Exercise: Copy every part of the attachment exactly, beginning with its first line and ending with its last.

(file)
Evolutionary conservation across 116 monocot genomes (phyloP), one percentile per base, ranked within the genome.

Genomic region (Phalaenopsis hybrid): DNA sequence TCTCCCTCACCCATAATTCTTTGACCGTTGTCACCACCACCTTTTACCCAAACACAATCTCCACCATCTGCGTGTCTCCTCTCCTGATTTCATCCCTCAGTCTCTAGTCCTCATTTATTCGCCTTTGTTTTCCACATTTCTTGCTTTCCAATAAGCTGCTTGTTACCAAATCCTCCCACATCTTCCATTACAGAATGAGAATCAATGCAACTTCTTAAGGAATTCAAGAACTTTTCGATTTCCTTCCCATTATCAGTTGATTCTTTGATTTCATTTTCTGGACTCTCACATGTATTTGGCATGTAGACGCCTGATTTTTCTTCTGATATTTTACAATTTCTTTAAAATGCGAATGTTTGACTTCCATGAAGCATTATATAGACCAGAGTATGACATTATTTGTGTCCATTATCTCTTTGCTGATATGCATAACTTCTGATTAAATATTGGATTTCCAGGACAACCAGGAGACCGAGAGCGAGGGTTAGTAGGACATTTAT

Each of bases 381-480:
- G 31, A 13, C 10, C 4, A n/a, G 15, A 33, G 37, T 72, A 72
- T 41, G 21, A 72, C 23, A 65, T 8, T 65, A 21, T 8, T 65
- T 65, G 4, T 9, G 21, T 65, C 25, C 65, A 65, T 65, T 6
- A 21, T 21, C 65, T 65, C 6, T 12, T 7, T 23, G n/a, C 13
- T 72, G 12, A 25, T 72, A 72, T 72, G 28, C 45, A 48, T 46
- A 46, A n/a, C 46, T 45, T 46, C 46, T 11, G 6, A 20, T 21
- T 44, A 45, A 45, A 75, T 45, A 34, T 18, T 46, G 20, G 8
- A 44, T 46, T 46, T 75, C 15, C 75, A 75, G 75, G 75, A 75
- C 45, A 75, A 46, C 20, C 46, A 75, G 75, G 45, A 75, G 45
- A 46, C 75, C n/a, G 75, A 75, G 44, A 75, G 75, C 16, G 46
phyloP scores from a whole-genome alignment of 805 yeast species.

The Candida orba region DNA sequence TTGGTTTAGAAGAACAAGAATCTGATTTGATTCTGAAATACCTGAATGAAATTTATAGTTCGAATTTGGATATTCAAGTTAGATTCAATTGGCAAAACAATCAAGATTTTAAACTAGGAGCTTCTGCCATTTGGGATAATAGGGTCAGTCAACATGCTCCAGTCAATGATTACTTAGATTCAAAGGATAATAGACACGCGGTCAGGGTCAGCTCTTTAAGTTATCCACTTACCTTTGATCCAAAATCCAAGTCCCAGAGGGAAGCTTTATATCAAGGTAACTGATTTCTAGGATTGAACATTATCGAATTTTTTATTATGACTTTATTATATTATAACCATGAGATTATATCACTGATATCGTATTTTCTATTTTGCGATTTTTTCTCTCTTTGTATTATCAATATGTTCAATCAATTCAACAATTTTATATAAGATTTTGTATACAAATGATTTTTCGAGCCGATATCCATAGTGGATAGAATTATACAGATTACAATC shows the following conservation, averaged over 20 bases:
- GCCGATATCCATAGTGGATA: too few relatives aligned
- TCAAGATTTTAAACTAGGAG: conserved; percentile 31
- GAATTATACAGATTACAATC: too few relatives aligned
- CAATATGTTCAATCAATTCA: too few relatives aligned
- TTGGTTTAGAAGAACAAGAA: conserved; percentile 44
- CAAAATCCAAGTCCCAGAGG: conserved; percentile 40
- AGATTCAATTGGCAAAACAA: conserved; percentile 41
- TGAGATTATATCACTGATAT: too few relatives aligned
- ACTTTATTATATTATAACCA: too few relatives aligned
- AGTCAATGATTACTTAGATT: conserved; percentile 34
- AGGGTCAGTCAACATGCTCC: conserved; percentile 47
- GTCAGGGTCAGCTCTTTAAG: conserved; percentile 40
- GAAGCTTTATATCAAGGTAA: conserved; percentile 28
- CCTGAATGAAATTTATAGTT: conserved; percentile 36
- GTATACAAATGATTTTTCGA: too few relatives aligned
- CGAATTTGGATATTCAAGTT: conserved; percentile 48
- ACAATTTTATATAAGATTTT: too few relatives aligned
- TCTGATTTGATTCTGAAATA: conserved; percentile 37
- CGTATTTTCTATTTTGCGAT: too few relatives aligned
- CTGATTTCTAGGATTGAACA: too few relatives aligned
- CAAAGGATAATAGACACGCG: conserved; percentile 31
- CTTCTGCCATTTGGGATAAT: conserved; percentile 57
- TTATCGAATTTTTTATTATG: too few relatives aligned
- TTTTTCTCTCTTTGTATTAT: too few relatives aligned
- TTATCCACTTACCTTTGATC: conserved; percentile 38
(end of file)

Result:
Evolutionary conservation across 116 monocot genomes (phyloP), one percentile per base, ranked within the genome.

Genomic region (Phalaenopsis hybrid): DNA sequence TCTCCCTCACCCATAATTCTTTGACCGTTGTCACCACCACCTTTTACCCAAACACAATCTCCACCATCTGCGTGTCTCCTCTCCTGATTTCATCCCTCAGTCTCTAGTCCTCATTTATTCGCCTTTGTTTTCCACATTTCTTGCTTTCCAATAAGCTGCTTGTTACCAAATCCTCCCACATCTTCCATTACAGAATGAGAATCAATGCAACTTCTTAAGGAATTCAAGAACTTTTCGATTTCCTTCCCATTATCAGTTGATTCTTTGATTTCATTTTCTGGACTCTCACATGTATTTGGCATGTAGACGCCTGATTTTTCTTCTGATATTTTACAATTTCTTTAAAATGCGAATGTTTGACTTCCATGAAGCATTATATAGACCAGAGTATGACATTATTTGTGTCCATTATCTCTTTGCTGATATGCATAACTTCTGATTAAATATTGGATTTCCAGGACAACCAGGAGACCGAGAGCGAGGGTTAGTAGGACATTTAT

Each of bases 381-480:
- G 31, A 13, C 10, C 4, A n/a, G 15, A 33, G 37, T 72, A 72
- T 41, G 21, A 72, C 23, A 65, T 8, T 65, A 21, T 8, T 65
- T 65, G 4, T 9, G 21, T 65, C 25, C 65, A 65, T 65, T 6
- A 21, T 21, C 65, T 65, C 6, T 12, T 7, T 23, G n/a, C 13
- T 72, G 12, A 25, T 72, A 72, T 72, G 28, C 45, A 48, T 46
- A 46, A n/a, C 46, T 45, T 46, C 46, T 11, G 6, A 20, T 21
- T 44, A 45, A 45, A 75, T 45, A 34, T 18, T 46, G 20, G 8
- A 44, T 46, T 46, T 75, C 15, C 75, A 75, G 75, G 75, A 75
- C 45, A 75, A 46, C 20, C 46, A 75, G 75, G 45, A 75, G 45
- A 46, C 75, C n/a, G 75, A 75, G 44, A 75, G 75, C 16, G 46
phyloP scores from a whole-genome alignment of 805 yeast species.

The Candida orba region DNA sequence TTGGTTTAGAAGAACAAGAATCTGATTTGATTCTGAAATACCTGAATGAAATTTATAGTTCGAATTTGGATATTCAAGTTAGATTCAATTGGCAAAACAATCAAGATTTTAAACTAGGAGCTTCTGCCATTTGGGATAATAGGGTCAGTCAACATGCTCCAGTCAATGATTACTTAGATTCAAAGGATAATAGACACGCGGTCAGGGTCAGCTCTTTAAGTTATCCACTTACCTTTGATCCAAAATCCAAGTCCCAGAGGGAAGCTTTATATCAAGGTAACTGATTTCTAGGATTGAACATTATCGAATTTTTTATTATGACTTTATTATATTATAACCATGAGATTATATCACTGATATCGTATTTTCTATTTTGCGATTTTTTCTCTCTTTGTATTATCAATATGTTCAATCAATTCAACAATTTTATATAAGATTTTGTATACAAATGATTTTTCGAGCCGATATCCATAGTGGATAGAATTATACAGATTACAATC shows the following conservation, averaged over 20 bases:
- GCCGATATCCATAGTGGATA: too few relatives aligned
- TCAAGATTTTAAACTAGGAG: conserved; percentile 31
- GAATTATACAGATTACAATC: too few relatives aligned
- CAATATGTTCAATCAATTCA: too few relatives aligned
- TTGGTTTAGAAGAACAAGAA: conserved; percentile 44
- CAAAATCCAAGTCCCAGAGG: conserved; percentile 40
- AGATTCAATTGGCAAAACAA: conserved; percentile 41
- TGAGATTATATCACTGATAT: too few relatives aligned
- ACTTTATTATATTATAACCA: too few relatives aligned
- AGTCAATGATTACTTAGATT: conserved; percentile 34
- AGGGTCAGTCAACATGCTCC: conserved; percentile 47
- GTCAGGGTCAGCTCTTTAAG: conserved; percentile 40
- GAAGCTTTATATCAAGGTAA: conserved; percentile 28
- CCTGAATGAAATTTATAGTT: conserved; percentile 36
- GTATACAAATGATTTTTCGA: too few relatives aligned
- CGAATTTGGATATTCAAGTT: conserved; percentile 48
- ACAATTTTATATAAGATTTT: too few relatives aligned
- TCTGATTTGATTCTGAAATA: conserved; percentile 37
- CGTATTTTCTATTTTGCGAT: too few relatives aligned
- CTGATTTCTAGGATTGAACA: too few relatives aligned
- CAAAGGATAATAGACACGCG: conserved; percentile 31
- CTTCTGCCATTTGGGATAAT: conserved; percentile 57
- TTATCGAATTTTTTATTATG: too few relatives aligned
- TTTTTCTCTCTTTGTATTAT: too few relatives aligned
- TTATCCACTTACCTTTGATC: conserved; percentile 38